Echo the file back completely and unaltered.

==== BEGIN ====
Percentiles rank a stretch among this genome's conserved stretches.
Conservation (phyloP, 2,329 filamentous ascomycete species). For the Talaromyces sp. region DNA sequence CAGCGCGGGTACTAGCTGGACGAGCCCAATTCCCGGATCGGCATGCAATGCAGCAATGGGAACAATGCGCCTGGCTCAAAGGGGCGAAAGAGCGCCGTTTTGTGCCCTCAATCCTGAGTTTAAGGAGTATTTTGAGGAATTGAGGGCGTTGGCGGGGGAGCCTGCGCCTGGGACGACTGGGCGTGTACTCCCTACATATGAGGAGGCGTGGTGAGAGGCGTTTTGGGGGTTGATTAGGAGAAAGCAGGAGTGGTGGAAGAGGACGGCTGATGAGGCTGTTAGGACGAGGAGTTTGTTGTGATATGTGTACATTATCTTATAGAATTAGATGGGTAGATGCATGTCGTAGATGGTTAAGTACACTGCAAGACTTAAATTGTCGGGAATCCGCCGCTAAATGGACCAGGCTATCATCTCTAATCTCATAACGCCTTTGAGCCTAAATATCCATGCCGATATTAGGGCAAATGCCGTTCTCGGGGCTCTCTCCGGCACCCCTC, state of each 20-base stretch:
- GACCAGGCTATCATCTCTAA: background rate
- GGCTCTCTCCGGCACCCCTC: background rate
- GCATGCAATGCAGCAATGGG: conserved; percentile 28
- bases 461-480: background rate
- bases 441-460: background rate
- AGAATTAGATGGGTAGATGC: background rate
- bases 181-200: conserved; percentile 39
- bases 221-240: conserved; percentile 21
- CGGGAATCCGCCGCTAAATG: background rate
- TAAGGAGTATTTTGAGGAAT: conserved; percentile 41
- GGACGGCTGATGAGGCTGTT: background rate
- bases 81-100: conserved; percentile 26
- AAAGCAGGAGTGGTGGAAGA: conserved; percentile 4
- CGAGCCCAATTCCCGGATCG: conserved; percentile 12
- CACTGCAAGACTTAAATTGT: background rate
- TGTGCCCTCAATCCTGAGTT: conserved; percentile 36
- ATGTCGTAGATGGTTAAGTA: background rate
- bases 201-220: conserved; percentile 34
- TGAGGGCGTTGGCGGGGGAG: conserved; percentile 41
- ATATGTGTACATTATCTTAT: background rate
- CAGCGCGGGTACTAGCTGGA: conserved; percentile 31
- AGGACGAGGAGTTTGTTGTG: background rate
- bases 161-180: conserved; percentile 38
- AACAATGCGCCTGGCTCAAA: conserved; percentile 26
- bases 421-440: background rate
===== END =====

Percentiles rank a stretch among this genome's conserved stretches.
Conservation (phyloP, 2,329 filamentous ascomycete species). For the Talaromyces sp. region DNA sequence CAGCGCGGGTACTAGCTGGACGAGCCCAATTCCCGGATCGGCATGCAATGCAGCAATGGGAACAATGCGCCTGGCTCAAAGGGGCGAAAGAGCGCCGTTTTGTGCCCTCAATCCTGAGTTTAAGGAGTATTTTGAGGAATTGAGGGCGTTGGCGGGGGAGCCTGCGCCTGGGACGACTGGGCGTGTACTCCCTACATATGAGGAGGCGTGGTGAGAGGCGTTTTGGGGGTTGATTAGGAGAAAGCAGGAGTGGTGGAAGAGGACGGCTGATGAGGCTGTTAGGACGAGGAGTTTGTTGTGATATGTGTACATTATCTTATAGAATTAGATGGGTAGATGCATGTCGTAGATGGTTAAGTACACTGCAAGACTTAAATTGTCGGGAATCCGCCGCTAAATGGACCAGGCTATCATCTCTAATCTCATAACGCCTTTGAGCCTAAATATCCATGCCGATATTAGGGCAAATGCCGTTCTCGGGGCTCTCTCCGGCACCCCTC, state of each 20-base stretch:
- GACCAGGCTATCATCTCTAA: background rate
- GGCTCTCTCCGGCACCCCTC: background rate
- GCATGCAATGCAGCAATGGG: conserved; percentile 28
- bases 461-480: background rate
- bases 441-460: background rate
- AGAATTAGATGGGTAGATGC: background rate
- bases 181-200: conserved; percentile 39
- bases 221-240: conserved; percentile 21
- CGGGAATCCGCCGCTAAATG: background rate
- TAAGGAGTATTTTGAGGAAT: conserved; percentile 41
- GGACGGCTGATGAGGCTGTT: background rate
- bases 81-100: conserved; percentile 26
- AAAGCAGGAGTGGTGGAAGA: conserved; percentile 4
- CGAGCCCAATTCCCGGATCG: conserved; percentile 12
- CACTGCAAGACTTAAATTGT: background rate
- TGTGCCCTCAATCCTGAGTT: conserved; percentile 36
- ATGTCGTAGATGGTTAAGTA: background rate
- bases 201-220: conserved; percentile 34
- TGAGGGCGTTGGCGGGGGAG: conserved; percentile 41
- ATATGTGTACATTATCTTAT: background rate
- CAGCGCGGGTACTAGCTGGA: conserved; percentile 31
- AGGACGAGGAGTTTGTTGTG: background rate
- bases 161-180: conserved; percentile 38
- AACAATGCGCCTGGCTCAAA: conserved; percentile 26
- bases 421-440: background rate